The President's Commission on (deep breath) Intelligence Capabilities of the United States Regarding Weapons of Mass Destruction has issued its report, and true to predictions, it indicts the CIA and other intelligence agencies for giving the president and Congress information that was "dead wrong" and accompanying this intelligence with a promise that the agencies had 90 percent confidence in its accuracy. Here, at last, is the accounting that has been wanting since our forces scoured the Iraqi countryside and found not a single WMD.
Specialists at missing the point, some members of the White House press corps demanded of the commission co-chairmen, former Sen. Chuck Robb and Judge Larry Silberman, whether the Bush administration was not really at fault for "pressuring" the intelligence agencies to produce estimates consonant with the administration's preferred policies. There were references to Vice President Cheney's famous ride to Langley to discuss the Iraq situation -- a visit many antiwar types were convinced had the effect of strong-arming the agency to tailor its intelligence to the administration's pattern.
This the chairmen stoutly deny. As the transmittal letter makes clear "... the commission found no indication that the intelligence community distorted the evidence regarding Iraq's weapons of mass destruction. What the intelligence professionals told (the president) about Saddam Hussein's programs was what they believed. They were simply wrong."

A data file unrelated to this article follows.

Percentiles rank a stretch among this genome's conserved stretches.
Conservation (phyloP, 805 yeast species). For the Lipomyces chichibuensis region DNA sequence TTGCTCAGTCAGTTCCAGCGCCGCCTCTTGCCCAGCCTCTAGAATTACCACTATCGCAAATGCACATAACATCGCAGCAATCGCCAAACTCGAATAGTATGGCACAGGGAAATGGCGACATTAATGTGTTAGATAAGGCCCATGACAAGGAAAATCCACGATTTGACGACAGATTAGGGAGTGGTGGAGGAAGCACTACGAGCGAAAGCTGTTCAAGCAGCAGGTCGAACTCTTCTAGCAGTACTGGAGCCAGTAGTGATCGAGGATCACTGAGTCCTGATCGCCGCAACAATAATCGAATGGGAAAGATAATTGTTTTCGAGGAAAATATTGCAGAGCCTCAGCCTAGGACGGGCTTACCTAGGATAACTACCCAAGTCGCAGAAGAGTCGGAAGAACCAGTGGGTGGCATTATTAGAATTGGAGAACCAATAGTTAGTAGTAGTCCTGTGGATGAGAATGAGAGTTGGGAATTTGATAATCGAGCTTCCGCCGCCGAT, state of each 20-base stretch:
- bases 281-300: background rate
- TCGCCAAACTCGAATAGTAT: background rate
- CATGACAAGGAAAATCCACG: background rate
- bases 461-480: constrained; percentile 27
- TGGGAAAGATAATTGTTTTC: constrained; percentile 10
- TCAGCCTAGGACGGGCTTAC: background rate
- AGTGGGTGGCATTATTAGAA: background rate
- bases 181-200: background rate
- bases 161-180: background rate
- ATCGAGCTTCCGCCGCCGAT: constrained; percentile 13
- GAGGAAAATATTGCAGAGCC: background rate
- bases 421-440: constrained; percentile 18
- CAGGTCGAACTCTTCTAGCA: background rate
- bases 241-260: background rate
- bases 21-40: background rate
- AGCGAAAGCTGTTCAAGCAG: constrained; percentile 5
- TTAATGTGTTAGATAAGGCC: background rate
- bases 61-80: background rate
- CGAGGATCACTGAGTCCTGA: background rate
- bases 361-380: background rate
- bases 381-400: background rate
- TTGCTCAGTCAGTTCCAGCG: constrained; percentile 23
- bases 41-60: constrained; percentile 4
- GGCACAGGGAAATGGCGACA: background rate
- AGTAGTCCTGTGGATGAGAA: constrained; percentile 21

Later, the report notes that "the intelligence community did not make or change any analytic judgments in response to political pressure to reach a particular conclusion, but the pervasive conventional wisdom that Saddam retained WMD affected the analytic process."
The question that should be foremost in the minds of reporters and everyone else is why the intelligence was so wrong. Simple-minded men like Sen. Ted Kennedy and Michael Moore avoid the problem by asserting that President Bush lied. Real grown-ups must grapple with the fact that our most important weapon in the war on terror -- the intelligence agencies -- are severely dysfunctional.
Admittedly, the intelligence business is difficult for outsiders to judge because, of necessity, their triumphs are mostly kept secret, while their failures make headlines. But even acknowledging that, the record of the CIA and its siblings has been terrible for 25 years.